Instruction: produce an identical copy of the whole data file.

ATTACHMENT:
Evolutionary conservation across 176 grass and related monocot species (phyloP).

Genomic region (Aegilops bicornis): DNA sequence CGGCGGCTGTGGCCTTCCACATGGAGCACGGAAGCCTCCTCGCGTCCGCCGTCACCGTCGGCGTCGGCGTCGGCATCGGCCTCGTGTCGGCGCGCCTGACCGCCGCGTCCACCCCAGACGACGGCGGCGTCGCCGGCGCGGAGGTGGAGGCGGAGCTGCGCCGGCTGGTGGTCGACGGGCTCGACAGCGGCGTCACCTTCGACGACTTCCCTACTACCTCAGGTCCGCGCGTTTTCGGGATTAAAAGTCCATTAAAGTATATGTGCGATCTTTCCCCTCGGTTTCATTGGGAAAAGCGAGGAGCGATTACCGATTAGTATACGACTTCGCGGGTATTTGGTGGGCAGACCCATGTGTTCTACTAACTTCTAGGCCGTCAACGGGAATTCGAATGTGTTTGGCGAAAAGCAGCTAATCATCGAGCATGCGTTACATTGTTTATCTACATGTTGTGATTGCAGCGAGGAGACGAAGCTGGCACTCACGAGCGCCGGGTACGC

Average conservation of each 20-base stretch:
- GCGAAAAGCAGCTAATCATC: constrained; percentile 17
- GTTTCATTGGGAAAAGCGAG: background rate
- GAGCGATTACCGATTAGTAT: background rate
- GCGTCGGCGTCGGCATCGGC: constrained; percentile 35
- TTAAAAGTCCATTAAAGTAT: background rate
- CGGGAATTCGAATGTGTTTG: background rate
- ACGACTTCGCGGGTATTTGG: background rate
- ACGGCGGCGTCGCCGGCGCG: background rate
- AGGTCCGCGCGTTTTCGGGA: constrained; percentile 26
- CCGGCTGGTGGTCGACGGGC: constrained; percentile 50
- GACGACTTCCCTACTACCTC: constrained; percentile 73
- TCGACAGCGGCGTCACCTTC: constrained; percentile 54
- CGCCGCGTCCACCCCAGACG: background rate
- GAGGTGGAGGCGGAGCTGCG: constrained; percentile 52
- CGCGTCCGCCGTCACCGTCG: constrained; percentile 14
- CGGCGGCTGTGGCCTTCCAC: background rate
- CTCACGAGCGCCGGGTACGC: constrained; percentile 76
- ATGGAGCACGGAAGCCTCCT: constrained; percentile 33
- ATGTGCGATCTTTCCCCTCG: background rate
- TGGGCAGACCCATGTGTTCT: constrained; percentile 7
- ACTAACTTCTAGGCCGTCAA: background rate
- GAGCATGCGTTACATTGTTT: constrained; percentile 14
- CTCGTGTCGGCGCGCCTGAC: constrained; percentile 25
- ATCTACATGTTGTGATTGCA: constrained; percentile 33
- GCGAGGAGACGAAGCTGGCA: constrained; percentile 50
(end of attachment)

Evolutionary conservation across 176 grass and related monocot species (phyloP).

Genomic region (Aegilops bicornis): DNA sequence CGGCGGCTGTGGCCTTCCACATGGAGCACGGAAGCCTCCTCGCGTCCGCCGTCACCGTCGGCGTCGGCGTCGGCATCGGCCTCGTGTCGGCGCGCCTGACCGCCGCGTCCACCCCAGACGACGGCGGCGTCGCCGGCGCGGAGGTGGAGGCGGAGCTGCGCCGGCTGGTGGTCGACGGGCTCGACAGCGGCGTCACCTTCGACGACTTCCCTACTACCTCAGGTCCGCGCGTTTTCGGGATTAAAAGTCCATTAAAGTATATGTGCGATCTTTCCCCTCGGTTTCATTGGGAAAAGCGAGGAGCGATTACCGATTAGTATACGACTTCGCGGGTATTTGGTGGGCAGACCCATGTGTTCTACTAACTTCTAGGCCGTCAACGGGAATTCGAATGTGTTTGGCGAAAAGCAGCTAATCATCGAGCATGCGTTACATTGTTTATCTACATGTTGTGATTGCAGCGAGGAGACGAAGCTGGCACTCACGAGCGCCGGGTACGC

Average conservation of each 20-base stretch:
- GCGAAAAGCAGCTAATCATC: constrained; percentile 17
- GTTTCATTGGGAAAAGCGAG: background rate
- GAGCGATTACCGATTAGTAT: background rate
- GCGTCGGCGTCGGCATCGGC: constrained; percentile 35
- TTAAAAGTCCATTAAAGTAT: background rate
- CGGGAATTCGAATGTGTTTG: background rate
- ACGACTTCGCGGGTATTTGG: background rate
- ACGGCGGCGTCGCCGGCGCG: background rate
- AGGTCCGCGCGTTTTCGGGA: constrained; percentile 26
- CCGGCTGGTGGTCGACGGGC: constrained; percentile 50
- GACGACTTCCCTACTACCTC: constrained; percentile 73
- TCGACAGCGGCGTCACCTTC: constrained; percentile 54
- CGCCGCGTCCACCCCAGACG: background rate
- GAGGTGGAGGCGGAGCTGCG: constrained; percentile 52
- CGCGTCCGCCGTCACCGTCG: constrained; percentile 14
- CGGCGGCTGTGGCCTTCCAC: background rate
- CTCACGAGCGCCGGGTACGC: constrained; percentile 76
- ATGGAGCACGGAAGCCTCCT: constrained; percentile 33
- ATGTGCGATCTTTCCCCTCG: background rate
- TGGGCAGACCCATGTGTTCT: constrained; percentile 7
- ACTAACTTCTAGGCCGTCAA: background rate
- GAGCATGCGTTACATTGTTT: constrained; percentile 14
- CTCGTGTCGGCGCGCCTGAC: constrained; percentile 25
- ATCTACATGTTGTGATTGCA: constrained; percentile 33
- GCGAGGAGACGAAGCTGGCA: constrained; percentile 50